If your shopping list includes butter, Diet Coke, moon cakes, dragon fruit and live eels, you're probably planning to visit more than one store.
But now you don't have to. MD Oriental Market, on Adamo Drive in the Brandon Crossings Shopping Center, offers everything from staples of the American diet to the most arcane foods from Asia and the South Pacific.
A spacious and welcoming Oriental food store is kind of a novel concept, manager Aileen Brandstetter said, but area residents have responded enthusiastically since the market opened in May.
"People watch the Food Network, they watch the Travel Channel, they watch the Discovery Channel," Brandstetter said. "They have heard about dragon fruit and lychee and jackfruit, but they don't know where to get them."
Brandstetter allows that there are many other Asian groceries in the area. But they're typically cramped, sometimes kind of dimly lit and maybe even a little off-putting to people who aren't familiar with Asian foods.
The 14,000-square-foot MD Oriental Market looks like a typical supermarket, with wide aisles and bright lights.
"When we built this store, we wanted to change people's concept of Oriental markets," Brandstetter said. "When people shop here, we want them to feel comfortable. We make sure it's clean. We make sure all our employees are friendly, and we make sure our customers can find everything they need."
It's not part of a chain, but the Brandon MD Oriental does have a sister store. The original 10,000-square-foot store opened several years ago at 1106 E Fowler Ave. in Tampa.
Both carry plenty of standard American fare, so customers don't have to go to other stores for their everyday shopping.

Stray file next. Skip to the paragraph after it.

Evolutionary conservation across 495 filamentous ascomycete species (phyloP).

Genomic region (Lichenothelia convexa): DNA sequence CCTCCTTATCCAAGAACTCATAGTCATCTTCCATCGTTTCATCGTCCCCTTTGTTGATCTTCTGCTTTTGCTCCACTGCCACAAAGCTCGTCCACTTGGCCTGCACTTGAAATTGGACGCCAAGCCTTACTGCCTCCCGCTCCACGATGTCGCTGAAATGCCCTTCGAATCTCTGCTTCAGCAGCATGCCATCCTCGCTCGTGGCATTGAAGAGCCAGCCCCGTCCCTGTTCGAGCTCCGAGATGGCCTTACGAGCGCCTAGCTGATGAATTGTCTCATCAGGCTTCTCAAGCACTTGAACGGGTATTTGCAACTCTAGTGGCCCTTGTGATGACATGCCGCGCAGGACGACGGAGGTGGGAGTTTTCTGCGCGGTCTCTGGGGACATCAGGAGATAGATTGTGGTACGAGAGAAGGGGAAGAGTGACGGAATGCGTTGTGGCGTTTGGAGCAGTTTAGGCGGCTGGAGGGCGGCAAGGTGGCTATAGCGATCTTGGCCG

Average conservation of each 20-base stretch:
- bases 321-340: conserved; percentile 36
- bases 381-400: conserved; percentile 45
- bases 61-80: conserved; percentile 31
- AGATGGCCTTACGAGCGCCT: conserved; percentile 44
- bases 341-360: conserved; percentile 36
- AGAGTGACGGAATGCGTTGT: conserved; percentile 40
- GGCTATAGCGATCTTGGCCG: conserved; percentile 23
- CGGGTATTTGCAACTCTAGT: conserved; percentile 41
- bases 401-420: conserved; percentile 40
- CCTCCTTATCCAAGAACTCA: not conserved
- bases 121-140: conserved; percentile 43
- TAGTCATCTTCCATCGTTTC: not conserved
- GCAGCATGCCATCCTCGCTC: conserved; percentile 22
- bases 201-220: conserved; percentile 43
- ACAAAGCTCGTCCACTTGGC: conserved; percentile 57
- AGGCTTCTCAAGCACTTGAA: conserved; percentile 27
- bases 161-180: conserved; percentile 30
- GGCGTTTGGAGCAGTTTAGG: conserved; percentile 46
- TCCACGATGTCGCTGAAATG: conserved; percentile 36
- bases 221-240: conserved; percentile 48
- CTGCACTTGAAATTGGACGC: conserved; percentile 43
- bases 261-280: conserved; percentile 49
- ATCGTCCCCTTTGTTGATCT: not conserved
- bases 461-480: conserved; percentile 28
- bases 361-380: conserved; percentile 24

Brandstetter said the staff is educated on the store's stock, which includes items from India, China, Thailand, Vietnam, Japan, the Philippines and other distant lands. Mastering the hundreds of products isn't easy, she said, because the labels are in many languages.
The staff can also give tips on preparing Asian dishes, she said. If customers eat at a Thai restaurant and find something they really like, the staff can probably tell them the ingredients it takes to re-create the dish.
Duane Jones discovered the store some weeks back and has become a regular.
"We live between here and Sarasota," he said. "It's a 15- or 20-minute drive, and it's well worth it."
It's not just the unusual food that brings him to the market, Jones said. Even on items he could pick up at the nearest supermarket, he saves enough at the Oriental market to make the trip worthwhile. Recently, he picked up a large package of fresh basil, priced at 99 cents. A store closer to home would have charged several dollars for a smaller quantity, he said.
Jones said he loves to cook, and comes to the store mostly for Asian recipe items he can't find anywhere else. But he's also discovered the prepared foods in the back of the store, where cooks make Peking duck and crispy pork and offer three-item deli meals for about $4.
"It's not just that I love it," he said. "But when I see it and smell it, I can't avoid it. I can't not have it."
Serena and Dhiman Bhattacharjee are relative newcomers to the market. They came first to buy lychees. By the time they returned, lychee season was over and the staff suggested a similar fruit called longan.
The fish tanks fascinate their young daughter, Hannah. Inside, eels, sea bass, stone fish and tilapia reside.
"It's a really interesting place," Serena Bhattacharjee said. "It's like taking our daughter to the pet store."
What Hannah probably didn't realize was that those creatures would be someone's dinner that night. Customers can pick their specific fish, and the market staff will clean it free of charge.
Although the market has been open for only a few months Brandstetter said it is already proving successful.
"We've been doing great," she said. "We have returning customers who come back again and again, and every day we have new customers who come here for the first time."
Marty Clear can be reached at firstname.lastname@example.org.